A global review of the ecosystem services provided by bivalve aquaculture

Andrew van der Schatte Olivier*, Laurence Jones, Lewis Le Vay, Michael Christie, James Wilson, Shelagh K. Malham

*Corresponding author for this work

Research output: Contribution to journalLiterature reviewpeer-review

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Bivalve shellfish aquaculture provides many benefits to society, beyond their traditional market value. This study collates the evidence available on the provisioning, regulating and cultural ecosystem services provided by the bivalve species commonly used in aquaculture. For the first time, it synthesises this evidence to provide a global assessment of the potential market and non-market economic value of bivalve aquaculture. Bivalves are filter feeders, filtering water and particulates, creating substrates which provide habitat to act as nursery grounds for other species. Goods from provisioning services include meat, worth an estimated $23.9 billion as well as, pearls, shell and poultry grit, with oyster shell being the most important, with a global potential worth of $5.2 billion. The most important regulating services are nutrient remediation. Cultivated bivalves remove 49,000 tonnes of nitrogen and 6,000 tonnes of phosphorus, worth a potential $1.20 billion. Currently, there is little evidence on the cultural services per year of bivalve aquaculture, but we argue that these cultural values are broad ranging, although difficult to quantify. Our assessment indicates that the global, non-food bivalve aquaculture services are worth $6.47 billion ($2.95 billion–9.99 billion) per annum. However, this is likely to be an underestimate of the true value of bivalve aquaculture as there are significant gaps in evidence of the value for a number of key services. The analysis presented here can be used to indicate the likely scale of payments for ecosystem services provided by bivalve aquaculture, prior to more detailed assessments.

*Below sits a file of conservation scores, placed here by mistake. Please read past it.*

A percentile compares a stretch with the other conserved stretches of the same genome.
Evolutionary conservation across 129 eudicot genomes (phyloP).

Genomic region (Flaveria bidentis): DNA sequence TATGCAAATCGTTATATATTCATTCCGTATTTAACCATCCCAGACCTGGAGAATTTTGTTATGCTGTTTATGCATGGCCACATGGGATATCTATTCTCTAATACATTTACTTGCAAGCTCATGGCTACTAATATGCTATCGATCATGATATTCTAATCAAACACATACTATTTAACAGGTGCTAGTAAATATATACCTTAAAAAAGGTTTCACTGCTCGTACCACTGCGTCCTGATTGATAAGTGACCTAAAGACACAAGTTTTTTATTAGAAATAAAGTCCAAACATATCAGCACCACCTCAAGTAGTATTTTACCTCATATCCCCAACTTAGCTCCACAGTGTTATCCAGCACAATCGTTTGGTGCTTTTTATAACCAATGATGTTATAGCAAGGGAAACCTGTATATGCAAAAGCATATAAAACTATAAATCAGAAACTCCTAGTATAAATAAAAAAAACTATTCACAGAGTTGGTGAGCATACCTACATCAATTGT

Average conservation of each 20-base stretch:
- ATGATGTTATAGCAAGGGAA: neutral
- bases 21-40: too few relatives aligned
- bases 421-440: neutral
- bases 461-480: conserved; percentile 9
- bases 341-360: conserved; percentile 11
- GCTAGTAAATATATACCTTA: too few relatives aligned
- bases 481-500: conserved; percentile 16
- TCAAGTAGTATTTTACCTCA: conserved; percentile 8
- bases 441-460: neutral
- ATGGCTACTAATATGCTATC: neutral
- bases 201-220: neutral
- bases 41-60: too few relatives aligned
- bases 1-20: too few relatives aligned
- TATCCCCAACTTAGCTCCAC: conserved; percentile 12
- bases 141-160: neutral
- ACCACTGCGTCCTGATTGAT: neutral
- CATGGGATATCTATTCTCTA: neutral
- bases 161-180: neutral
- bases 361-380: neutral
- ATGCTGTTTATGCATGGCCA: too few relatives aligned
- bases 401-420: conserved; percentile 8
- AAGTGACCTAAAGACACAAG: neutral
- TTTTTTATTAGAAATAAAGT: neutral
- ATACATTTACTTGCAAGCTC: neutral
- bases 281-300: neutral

Original languageEnglish
Pages (from-to)3-25
Number of pages23
JournalReviews in Aquaculture
Issue number1
Early online date12 Nov 2018
Publication statusPublished - 1 Feb 2020


  • bivalves
  • blue carbon sequestration
  • cultural services
  • nutrient removal
  • regulating services
  • valuation


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